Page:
Speaking at a recent media briefing, he said too much time is spent on administrative duties, which impacts negatively on the financial sustainability of a practice and might even influence the quality of services rendered to patients.
“The administrative challenges are numerous, one being the 36 different implementations of the professional dispensing fee mock-ups by medical schemes. Because the process is complex and practices are penalised for overcharging, practitioners tend to err on the side of the lowest common denominator, which ultimately impacts negatively on his/her bottom-line.”
In addition, to keep their practices running smoothly, doctors often have to work extended hours, which has an impact on their personal lives. As a result, some are opting to leave the healthcare profession. SA cannot afford this, because of the dire shortage of qualified doctors, added Da Silva.
To compound the dilemma, the economy is taking its toll on patients’ indebtedness and the doctor very often gets paid last, if at all, noted Da Silva. Studies have shown that bad debt increases from 10%-16% between January and December.
But by working smarter – not longer – and understanding the two industry forces at play, namely administration and treating patients, doctors can eliminate these potential threats, said Da Silva. He demonstrated how doctors could increase their monthly net income by as much as 29% by implementing a number of relatively simple administrative measures. These include optimising patient appointments, improving billing and minimising bad debt.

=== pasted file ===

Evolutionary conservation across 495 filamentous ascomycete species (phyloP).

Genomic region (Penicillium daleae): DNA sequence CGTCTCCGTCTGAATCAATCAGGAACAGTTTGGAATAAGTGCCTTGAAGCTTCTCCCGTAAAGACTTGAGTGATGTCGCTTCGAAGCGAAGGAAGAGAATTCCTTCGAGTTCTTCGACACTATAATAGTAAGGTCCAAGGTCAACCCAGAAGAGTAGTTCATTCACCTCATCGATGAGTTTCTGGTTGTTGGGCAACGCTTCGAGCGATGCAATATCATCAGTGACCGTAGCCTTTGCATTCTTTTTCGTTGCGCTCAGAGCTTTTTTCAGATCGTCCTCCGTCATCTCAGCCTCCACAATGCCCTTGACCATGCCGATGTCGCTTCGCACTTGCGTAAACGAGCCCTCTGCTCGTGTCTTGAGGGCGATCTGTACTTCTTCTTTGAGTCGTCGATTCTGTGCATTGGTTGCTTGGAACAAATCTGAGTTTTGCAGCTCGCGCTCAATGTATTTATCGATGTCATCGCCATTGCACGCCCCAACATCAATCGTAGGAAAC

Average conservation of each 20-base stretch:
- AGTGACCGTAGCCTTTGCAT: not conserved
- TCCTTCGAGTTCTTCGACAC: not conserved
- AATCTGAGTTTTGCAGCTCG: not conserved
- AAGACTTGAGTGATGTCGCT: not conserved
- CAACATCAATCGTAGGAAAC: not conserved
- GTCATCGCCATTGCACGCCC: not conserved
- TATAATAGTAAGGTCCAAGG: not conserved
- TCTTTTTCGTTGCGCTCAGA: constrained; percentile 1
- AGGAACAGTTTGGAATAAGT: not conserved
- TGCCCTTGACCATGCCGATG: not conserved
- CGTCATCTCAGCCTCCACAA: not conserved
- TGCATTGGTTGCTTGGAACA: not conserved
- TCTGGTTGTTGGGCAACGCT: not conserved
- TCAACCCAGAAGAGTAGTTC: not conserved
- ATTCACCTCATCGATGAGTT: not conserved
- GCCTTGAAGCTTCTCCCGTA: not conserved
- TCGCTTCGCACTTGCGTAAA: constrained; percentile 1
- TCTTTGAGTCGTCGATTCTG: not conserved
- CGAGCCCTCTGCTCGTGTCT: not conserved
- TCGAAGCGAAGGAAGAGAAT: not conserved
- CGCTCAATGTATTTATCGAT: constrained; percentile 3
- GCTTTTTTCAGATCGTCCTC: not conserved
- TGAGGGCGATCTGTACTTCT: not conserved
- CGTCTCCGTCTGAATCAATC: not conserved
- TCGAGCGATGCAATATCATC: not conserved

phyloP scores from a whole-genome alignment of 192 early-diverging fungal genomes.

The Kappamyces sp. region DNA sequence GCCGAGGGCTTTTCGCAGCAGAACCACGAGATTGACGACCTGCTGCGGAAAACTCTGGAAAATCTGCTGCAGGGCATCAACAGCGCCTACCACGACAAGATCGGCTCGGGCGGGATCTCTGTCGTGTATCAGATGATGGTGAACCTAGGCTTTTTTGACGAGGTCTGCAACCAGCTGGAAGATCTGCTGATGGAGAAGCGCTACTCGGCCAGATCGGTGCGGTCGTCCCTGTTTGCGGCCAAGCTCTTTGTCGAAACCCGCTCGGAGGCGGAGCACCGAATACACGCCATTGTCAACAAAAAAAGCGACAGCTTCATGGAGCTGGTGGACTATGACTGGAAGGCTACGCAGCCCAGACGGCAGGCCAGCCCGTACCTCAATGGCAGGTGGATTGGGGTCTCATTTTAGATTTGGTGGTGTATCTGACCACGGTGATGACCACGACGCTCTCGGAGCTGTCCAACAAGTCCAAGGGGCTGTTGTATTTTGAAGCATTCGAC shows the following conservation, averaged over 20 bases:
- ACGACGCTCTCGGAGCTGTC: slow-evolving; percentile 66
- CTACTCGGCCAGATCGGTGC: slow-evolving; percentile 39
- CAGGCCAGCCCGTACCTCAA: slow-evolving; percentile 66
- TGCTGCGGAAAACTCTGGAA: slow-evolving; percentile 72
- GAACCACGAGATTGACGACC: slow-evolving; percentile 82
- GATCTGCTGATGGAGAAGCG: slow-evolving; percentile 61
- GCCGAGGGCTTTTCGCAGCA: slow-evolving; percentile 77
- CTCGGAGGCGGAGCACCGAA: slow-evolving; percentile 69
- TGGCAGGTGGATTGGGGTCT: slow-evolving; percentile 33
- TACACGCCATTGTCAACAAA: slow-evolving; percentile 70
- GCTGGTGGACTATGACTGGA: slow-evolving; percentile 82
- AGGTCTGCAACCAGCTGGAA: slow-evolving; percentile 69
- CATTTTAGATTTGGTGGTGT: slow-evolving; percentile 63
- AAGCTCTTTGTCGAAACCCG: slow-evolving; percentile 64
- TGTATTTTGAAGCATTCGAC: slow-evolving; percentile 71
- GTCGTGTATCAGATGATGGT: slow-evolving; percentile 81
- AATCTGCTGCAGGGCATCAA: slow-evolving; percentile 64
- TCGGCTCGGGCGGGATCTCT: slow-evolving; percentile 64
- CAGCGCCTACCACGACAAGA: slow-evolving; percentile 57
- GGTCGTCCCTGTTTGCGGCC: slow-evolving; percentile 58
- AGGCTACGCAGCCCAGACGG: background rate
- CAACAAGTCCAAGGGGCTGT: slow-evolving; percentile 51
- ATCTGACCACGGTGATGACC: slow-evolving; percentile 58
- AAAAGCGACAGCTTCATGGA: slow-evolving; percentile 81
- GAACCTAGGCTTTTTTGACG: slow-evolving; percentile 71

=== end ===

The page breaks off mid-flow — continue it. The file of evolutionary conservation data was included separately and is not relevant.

Optimise patient appointments
Studies show that on Mondays, the majority of doctors are 100% booked, but by Friday, appointments dwindle down to only 68%. A simple solution is to schedule non-urgent repeat visits and screening tests away from busier days, explained Da Silva.
This allows for the addition of at least one new patient per day. By adding just one new patient per day, doctors can increase their net income by as much as 9% per month.
Our research shows that many doctors do not bill for consumables such as needles, syringes, injectables, tests (urine, blood, glucose) or procedures (nebulisation, pregnancy) because of the complexities of the various medical schemes’ claim rules,” said Da Silva. Billing correctly, he showed, can add 10% to the average claim value.
Minimise bad debt
Da Silva advised that patients’ records are confirmed at every visit to ensure that information is current. Incorrect patient information often delays medical scheme payments. In addition, he noted, billing should be done in real-time to ensure that claims are paid within 14 days, which is the current industry standard. There should be systems in place that allow patients to immediately settle their copayments.
Systems to make payment easy (internet banking or multiple payment points) also have the potential to minimise bad debt. The implementation of some of these recommendations can potentially increase net income by another 10%, noted Da Silva.